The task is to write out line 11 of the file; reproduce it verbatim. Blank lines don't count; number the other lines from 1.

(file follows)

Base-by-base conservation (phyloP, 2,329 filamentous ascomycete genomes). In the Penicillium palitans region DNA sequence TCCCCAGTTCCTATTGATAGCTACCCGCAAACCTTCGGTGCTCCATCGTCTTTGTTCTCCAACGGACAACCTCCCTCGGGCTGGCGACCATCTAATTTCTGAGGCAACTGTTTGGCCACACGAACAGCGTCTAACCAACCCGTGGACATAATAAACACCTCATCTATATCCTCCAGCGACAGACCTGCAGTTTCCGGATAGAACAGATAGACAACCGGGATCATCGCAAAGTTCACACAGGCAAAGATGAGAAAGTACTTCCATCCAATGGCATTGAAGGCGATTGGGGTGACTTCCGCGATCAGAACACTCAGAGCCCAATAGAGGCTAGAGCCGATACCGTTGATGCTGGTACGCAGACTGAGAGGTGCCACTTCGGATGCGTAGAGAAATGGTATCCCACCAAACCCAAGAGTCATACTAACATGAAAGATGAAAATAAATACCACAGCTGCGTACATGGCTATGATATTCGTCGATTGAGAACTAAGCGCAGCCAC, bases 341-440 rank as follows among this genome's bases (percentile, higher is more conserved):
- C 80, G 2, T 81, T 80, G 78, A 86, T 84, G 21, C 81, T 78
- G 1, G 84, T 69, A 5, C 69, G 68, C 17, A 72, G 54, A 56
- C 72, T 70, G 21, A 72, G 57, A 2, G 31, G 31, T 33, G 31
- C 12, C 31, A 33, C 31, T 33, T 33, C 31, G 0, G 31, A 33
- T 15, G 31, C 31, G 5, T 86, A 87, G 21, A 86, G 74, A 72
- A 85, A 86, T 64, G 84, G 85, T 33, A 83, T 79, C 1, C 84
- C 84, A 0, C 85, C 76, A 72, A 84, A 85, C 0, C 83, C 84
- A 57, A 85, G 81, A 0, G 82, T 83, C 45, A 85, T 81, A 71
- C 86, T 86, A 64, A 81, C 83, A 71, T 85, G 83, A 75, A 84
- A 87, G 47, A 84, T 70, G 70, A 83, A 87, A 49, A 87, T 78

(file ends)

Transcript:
- A 87, G 47, A 84, T 70, G 70, A 83, A 87, A 49, A 87, T 78